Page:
Reliable sources indicate that the developer wanted his horse race track to be closer to the airport. The government agreed to facilitate his wishes. The developer repositioned his track closer with an east/west layout to utilize most of the additional lands to the east and thus got the track closer to the airport perimeter.

To assist the developer, the government agreed to reposition the new Hewanorra International Airport (HIA), terminal further west, towards the horse racetrack; a huge deviation from the initial master plan location. He would also build a new road to the east of the racetrack to replace the national stadium to La Ressource/Grace road which had now become an obstacle in the way of the horse racetrack. That new road would suddenly emerge as the road to and from the repositioned new terminal.

The repositioning of the horse racetrack and the new airport terminal is intended to incorporate the DSH development into the HIA redevelopment, as far as is practicable. This unnecessary new DSH road has cost the taxpayers $13 million. More money spent on creating a “loss leader” for Teo Ah King. When the cost of relocating the new terminal further west and closer to the Vieux Fort river is factored into the equation, those exorbitant expenses to support the developer’s grand scheme will again be borne by the taxpayers of our country.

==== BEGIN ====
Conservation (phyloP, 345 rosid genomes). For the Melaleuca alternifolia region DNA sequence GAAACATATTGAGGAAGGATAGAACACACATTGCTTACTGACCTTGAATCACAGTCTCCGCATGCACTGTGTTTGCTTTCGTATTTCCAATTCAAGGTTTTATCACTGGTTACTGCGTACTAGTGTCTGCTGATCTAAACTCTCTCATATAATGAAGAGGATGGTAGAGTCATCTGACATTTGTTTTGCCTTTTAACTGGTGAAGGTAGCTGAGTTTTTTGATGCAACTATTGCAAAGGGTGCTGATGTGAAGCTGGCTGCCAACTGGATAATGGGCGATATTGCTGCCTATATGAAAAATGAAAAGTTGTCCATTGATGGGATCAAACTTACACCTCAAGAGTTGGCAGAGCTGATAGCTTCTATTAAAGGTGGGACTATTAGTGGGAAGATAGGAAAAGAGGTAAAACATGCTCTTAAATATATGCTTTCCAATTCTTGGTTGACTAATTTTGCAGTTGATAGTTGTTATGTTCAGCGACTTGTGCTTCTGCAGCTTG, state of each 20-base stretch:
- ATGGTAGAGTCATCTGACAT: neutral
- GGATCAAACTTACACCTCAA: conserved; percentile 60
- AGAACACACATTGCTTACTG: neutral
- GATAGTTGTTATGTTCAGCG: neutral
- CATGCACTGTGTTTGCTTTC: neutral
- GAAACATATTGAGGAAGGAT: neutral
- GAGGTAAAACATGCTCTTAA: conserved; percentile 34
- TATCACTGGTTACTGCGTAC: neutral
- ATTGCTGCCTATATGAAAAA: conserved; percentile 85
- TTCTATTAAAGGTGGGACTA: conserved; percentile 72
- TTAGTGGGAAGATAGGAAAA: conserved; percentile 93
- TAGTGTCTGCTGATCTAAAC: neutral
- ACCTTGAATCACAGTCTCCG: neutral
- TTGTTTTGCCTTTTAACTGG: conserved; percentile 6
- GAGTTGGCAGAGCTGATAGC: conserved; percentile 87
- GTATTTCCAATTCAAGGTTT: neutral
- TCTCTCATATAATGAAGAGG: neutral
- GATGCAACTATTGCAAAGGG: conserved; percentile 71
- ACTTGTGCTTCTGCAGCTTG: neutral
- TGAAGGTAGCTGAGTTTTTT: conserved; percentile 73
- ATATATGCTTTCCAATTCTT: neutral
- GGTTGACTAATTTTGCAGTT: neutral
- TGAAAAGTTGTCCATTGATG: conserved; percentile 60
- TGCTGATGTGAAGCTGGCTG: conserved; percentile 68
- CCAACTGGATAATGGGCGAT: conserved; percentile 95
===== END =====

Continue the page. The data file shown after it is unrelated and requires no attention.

But we will not share in his profits, as it is not a partnership. We will be left with the non-profitable “lost leader. We will be left holding the horse shit.

It begs the question. In whose interest is the prime minister negotiating? It seems to me that the developer is having a field day, at the expense of the taxpayers of this country.

Don’t be shocked when you hear who is paying for the horses. Stay tuned.

Stephen Lester Prescott